Can't Pay Your SBA Loan? Here's How to Qualify for an SBA Loan Deferment
How to Qualify for an SBA Loan Deferment
Are you unable to pay off your SBA loan or need to decrease the amount you pay? It's possible to get an SBA loan deferment. Here's how to qualify.
While half of all small businesses fold in the first five years, lots of businesses could be saved if they only knew how to manage their finances. If you're struggling with SBA loans, a simple loan deferment could save your business from ruin. The ability to bounce back from bumps in the road is something that every business owner should have the chance to do.
SBA Loan Deferment
Here are four major factors to consider in order to get the help you need.
1. Demonstrate Cash Flow
If you haven't been keeping your books up to date, you need to ensure that you've got the evidence to talk about your cash flow. The SBA has encouraged everyone lending its specialized loans to be more flexible than they were in the past. If you need a deferment, you need to show that you're truly in the position to need one.
Cash flow is how much money you're making balanced out with how much you're spending from month to month. If you've got a log of outstanding IOUs from your clients, then you need to focus on getting that money into your accounts. If you're bad at getting the cash you're owed into your account, that's not an issue of cash flow so much as management.
You could qualify for a deferment if sales have slowed and you're doing everything right. If you have too little cash, then they might think that you're beyond help and they might not want to offer you a deferment. If you have too much cash flow coming in, then the SBA or lenders are going to think that you just need to manage your business better.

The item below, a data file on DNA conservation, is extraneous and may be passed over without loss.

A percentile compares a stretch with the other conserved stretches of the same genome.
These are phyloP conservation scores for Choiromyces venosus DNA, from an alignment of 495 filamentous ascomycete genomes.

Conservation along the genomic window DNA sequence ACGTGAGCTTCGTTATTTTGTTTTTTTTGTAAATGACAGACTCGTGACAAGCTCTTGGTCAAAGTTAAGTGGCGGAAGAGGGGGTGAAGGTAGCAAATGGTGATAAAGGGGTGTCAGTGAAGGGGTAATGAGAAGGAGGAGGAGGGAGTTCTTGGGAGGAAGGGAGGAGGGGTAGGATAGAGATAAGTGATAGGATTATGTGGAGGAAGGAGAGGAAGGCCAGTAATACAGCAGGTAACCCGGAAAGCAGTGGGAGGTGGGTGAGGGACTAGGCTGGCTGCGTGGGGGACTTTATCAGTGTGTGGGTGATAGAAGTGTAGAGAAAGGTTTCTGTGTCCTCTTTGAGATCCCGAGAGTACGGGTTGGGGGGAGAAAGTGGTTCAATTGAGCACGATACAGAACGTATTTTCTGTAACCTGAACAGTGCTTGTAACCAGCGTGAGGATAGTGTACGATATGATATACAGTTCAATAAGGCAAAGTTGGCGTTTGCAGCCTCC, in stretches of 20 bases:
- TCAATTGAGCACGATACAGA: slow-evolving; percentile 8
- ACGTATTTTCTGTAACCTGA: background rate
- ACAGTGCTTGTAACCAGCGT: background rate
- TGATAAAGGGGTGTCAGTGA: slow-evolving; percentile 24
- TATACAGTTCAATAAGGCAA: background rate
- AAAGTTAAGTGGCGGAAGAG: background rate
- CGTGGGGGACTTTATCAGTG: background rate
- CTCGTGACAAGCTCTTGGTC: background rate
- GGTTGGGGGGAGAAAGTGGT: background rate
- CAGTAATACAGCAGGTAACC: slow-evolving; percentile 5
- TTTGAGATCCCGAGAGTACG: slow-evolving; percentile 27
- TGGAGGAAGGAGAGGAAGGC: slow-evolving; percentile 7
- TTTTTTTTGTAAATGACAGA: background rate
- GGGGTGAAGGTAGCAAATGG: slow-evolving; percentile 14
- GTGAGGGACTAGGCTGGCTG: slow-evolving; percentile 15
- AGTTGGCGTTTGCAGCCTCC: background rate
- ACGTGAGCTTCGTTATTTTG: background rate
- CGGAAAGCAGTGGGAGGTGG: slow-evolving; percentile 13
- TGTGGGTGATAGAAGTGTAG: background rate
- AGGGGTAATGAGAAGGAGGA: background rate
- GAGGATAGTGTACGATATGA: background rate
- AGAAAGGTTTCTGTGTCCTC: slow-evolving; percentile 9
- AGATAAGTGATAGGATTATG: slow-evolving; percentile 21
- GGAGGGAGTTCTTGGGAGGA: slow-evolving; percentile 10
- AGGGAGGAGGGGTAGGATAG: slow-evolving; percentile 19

Low cash flow for a business model that's fairly good could just be a temporary issue. If you're sure that the cash flow problem is temporary, make sure that your books show that fact.
2. Show That You're Responsible
If you're looking for help with your SBA loans, you need to show that you're on the right track. Deferment isn't offered to those terminal cases where money is just burning up as the clock ticks. It's given to companies who have their act together but who are struggling with some basic issues.
Sometimes those issues are outside of your control. With the 2019 government shutdown or changes in tariffs for manufacturing materials, that trickle down impacts lots of companies. While most people don't think that their daily lives are impacted by these political conversations, there are concrete impacts all over.
When the price of steel goes up, it costs more to buy a car. If the price of gas or fuel goes up, then the cost of a plane ticket goes up too. No matter what your industry is, you could see some issues that cause your profits to dip, even just temporarily.
If you're operating with very thin margins, describe that to your lender in very clear terms. If you've been making on-time payments otherwise, then show them the records. A responsible company that pays their bills and loans on time regularly is one that is worth offering consideration to.
3. Be Communicative
Your ability to qualify for deferment relies heavily on how responsive you are to the lender you're looking for help from. When you want consideration regarding your SBA loan or need a deferment for your SBA payments, you need to communicate clearly. The people who are trying to help you need you to be clear and communicate with them in an open and prompt manner.
If the lender you're looking for help from asks for documentation by a certain deadline, attempt to beat the deadline by a few days. While it may seem obvious to you, lots of business owners put this communication at a low priority. It's not up to your lender to follow up with you when you're the one looking for help from them.